'The Danish Girl'
Well-meaning and tastefully made though it may be, ‘The Danish Girl’ is an unfortunately ornate bit of Oscar fluff coasting by on timely themes rather than heart or innovation. That’s not too surprising given that the filmmaker responsible is Tom Hooper (‘The King’s Speech’, ‘Les Miserables’), the reigning champ of Oscar bait now that Stephen Daldry has toned things down.
It’s not a horrible movie and will likely win over undemanding viewers susceptible to the charms of easy prestige cheese. However, it’s also not particularly deserving of the nominations and attention inevitably coming its way, despite a pair of impressive central performances.
Eddie Redmayne stars as Einar Wegener, a Danish artist of note in his day who’s now far more remembered as an early icon of the transgender community. He painted landscapes from his troubled youth to commercial success and lived in a loving marriage with Gerda (Alicia Vikander), an artist herself. Gerda struggled far more to get attention, painting portraits for hire with little interest from galleries. One day, she talked Einar into wearing a pair of stockings and shoes to complete her most recent assignment, which instantly awoke a forgotten part of Einar’s past. He began dressing in women’s clothing and assumed the name Lili. It started as a private game between the couple, but then gradually Einar started going out in public as Lili, and soon he abandoned being Einar at all. He always was a woman, which lead to accusations of insanity as well as a series of successful portraits by Gerda that launched her career. Eventually, Lili found a doctor willing to perform the first ever sex change operation, which is why Einar/Lili remains such a famous figure.
So, this is a costume drama about a transgender pioneer, based on the diary she kept that has become something of a sacred text. We’re told this directly in the closing text scroll, because Hooper wants to make sure that no one in the audience underestimates his film’s importance. The trouble is that despite being based on such intriguing and underexplored subject matter, nothing about ‘The Danish Girl’ feels remotely fresh or even dramatic. The tale is told through inertly pretty beauty shots with a languid pace that picks up only for bursts of melodrama.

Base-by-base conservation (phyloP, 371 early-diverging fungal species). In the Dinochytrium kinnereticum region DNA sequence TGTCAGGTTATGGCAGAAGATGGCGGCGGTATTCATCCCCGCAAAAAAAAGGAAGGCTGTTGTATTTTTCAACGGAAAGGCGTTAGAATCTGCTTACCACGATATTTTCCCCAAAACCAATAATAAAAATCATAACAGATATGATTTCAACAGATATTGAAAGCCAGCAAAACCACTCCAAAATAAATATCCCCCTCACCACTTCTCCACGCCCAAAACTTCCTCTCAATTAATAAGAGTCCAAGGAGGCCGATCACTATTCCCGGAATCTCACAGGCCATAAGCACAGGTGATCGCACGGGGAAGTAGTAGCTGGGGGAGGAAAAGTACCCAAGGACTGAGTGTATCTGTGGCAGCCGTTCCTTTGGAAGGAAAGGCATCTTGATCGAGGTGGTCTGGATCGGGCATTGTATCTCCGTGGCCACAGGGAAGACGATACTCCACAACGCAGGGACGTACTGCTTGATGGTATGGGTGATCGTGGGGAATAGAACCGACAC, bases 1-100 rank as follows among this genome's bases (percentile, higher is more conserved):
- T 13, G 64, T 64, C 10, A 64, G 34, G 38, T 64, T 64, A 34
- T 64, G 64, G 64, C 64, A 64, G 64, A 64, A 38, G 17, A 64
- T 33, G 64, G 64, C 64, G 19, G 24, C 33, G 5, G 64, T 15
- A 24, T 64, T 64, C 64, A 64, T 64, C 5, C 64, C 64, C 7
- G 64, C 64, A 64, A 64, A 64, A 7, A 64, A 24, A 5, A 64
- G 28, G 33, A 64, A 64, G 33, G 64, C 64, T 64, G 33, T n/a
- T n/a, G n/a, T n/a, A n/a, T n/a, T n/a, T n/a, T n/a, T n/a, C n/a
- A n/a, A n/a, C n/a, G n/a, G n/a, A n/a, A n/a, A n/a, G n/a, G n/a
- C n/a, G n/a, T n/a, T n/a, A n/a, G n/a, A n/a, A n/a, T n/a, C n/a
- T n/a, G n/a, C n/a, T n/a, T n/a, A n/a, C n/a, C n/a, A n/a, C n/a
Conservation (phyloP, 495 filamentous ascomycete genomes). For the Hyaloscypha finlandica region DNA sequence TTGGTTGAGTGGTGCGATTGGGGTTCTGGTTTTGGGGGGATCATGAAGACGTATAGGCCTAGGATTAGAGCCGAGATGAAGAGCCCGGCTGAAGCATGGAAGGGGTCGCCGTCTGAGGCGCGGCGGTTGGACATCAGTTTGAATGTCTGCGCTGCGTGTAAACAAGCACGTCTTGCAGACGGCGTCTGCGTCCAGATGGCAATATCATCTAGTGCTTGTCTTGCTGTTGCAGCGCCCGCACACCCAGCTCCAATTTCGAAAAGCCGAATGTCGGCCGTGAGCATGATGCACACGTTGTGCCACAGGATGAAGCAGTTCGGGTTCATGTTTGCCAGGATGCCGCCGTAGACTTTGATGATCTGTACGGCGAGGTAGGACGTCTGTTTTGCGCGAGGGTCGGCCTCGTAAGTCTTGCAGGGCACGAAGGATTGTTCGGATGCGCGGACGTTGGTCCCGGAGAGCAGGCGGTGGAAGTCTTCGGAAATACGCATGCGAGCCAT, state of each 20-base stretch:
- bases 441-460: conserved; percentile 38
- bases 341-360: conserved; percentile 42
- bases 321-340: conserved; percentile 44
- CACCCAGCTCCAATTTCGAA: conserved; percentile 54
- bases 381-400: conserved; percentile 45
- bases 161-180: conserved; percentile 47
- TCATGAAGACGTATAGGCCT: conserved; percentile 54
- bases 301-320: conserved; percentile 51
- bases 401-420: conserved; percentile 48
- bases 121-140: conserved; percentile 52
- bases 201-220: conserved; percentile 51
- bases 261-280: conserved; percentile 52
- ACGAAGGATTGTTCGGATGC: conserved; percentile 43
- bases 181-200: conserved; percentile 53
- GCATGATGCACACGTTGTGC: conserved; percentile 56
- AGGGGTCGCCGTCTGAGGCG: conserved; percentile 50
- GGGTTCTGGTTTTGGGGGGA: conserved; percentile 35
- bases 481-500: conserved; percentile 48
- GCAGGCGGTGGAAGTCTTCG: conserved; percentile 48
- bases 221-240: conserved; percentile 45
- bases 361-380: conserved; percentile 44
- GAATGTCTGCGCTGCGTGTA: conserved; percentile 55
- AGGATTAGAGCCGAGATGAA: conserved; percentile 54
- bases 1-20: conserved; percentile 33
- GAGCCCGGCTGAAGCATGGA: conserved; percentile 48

While there’s nothing wrong with melodrama when that style is embraced, the movie doesn’t dare stretch into oversized emotion as stylistic flourishes. It’s far too quiet than that, instead hoping to force audiences into embracing the movie’s magnificence through a collection of hushed conversations between characters discussing how important everything is. There’s very little sense of inner life in the characters. They’re merely pawns for Hooper’s Oscar cause, though the actors do their best to rise above the material.
Despite what you may have seen in ‘Jupiter Ascending’, Redmayne is one of the finest actors of his generation. Even though the movie doesn’t give Einar/Lili much depth, the actor clearly commits beyond what he was given on the page. The way Redmayne comes alive once he’s embraced Lili is touching and his troubles to find acceptance deeply moving. To a certain extent, it’s a stunt role for awards season, but Redmayne finds a way to overcome all that and play his character as humbly human. Even better is Alicia Vikander, capping off a remarkable breakout year with a stunning performance in ‘Ex Machina’ and a delightful lesson in charm school through ‘The Man From U.N.C.L.E.’. Her portrayal of Gerda is one of heartbreaking strength. She’s both a firm figure cutting a path in a world filled with obstacles against women and someone of remarkable warmth and understanding in her support of Einar/Lili’s transition at the cost of their marriage. Sure, facts are fudged to keep her as a figure of bedside support, but since that keeps Vikander’s remarkable presence on screen longer, it’s hard to complain.
Despite the film’s inertia, Hooper did cast wisely in Redmayne and Vikander. They’re two of the best young actors working and rise above their stuffy surroundings to deliver work worth noticing. Whether or not the film containing the duo’s impressive performances is worth the effort of consuming it is a matter of taste. Cheese does sell well around the holidays in both cinematic and edible form. If you’ve got a hankering for a slice of the smelly stuff, you could do worse. However, you could also do far better, so viewer discretion is advised.